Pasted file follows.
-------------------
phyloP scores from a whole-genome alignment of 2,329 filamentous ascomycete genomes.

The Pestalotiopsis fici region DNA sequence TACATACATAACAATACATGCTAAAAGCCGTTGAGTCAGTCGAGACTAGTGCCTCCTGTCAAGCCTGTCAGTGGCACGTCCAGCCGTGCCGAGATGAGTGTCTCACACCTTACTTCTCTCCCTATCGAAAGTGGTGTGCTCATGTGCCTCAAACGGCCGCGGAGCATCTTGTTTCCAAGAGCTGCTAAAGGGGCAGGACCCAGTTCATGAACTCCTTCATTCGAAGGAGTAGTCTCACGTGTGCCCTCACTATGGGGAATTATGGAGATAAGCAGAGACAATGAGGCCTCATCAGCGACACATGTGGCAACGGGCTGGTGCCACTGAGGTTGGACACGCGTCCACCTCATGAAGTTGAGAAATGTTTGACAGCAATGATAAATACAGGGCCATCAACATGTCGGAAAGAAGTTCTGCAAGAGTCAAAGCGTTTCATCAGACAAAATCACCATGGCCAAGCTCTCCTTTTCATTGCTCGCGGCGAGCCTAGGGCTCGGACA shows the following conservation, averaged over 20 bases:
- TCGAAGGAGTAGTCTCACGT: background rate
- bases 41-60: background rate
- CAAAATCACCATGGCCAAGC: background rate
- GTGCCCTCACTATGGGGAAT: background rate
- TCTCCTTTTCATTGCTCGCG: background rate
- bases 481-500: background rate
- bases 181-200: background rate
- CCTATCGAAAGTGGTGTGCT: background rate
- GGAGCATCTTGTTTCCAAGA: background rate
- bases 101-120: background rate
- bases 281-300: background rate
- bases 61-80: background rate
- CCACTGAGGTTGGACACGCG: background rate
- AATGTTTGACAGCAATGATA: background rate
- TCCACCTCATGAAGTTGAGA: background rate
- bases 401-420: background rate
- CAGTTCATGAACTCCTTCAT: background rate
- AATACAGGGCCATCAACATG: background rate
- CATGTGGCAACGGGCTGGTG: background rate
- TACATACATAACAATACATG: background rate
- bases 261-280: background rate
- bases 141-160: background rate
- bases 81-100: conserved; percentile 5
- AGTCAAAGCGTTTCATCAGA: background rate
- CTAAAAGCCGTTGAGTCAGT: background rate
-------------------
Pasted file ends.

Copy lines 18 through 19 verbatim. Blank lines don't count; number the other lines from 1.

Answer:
- bases 401-420: background rate
- CAGTTCATGAACTCCTTCAT: background rate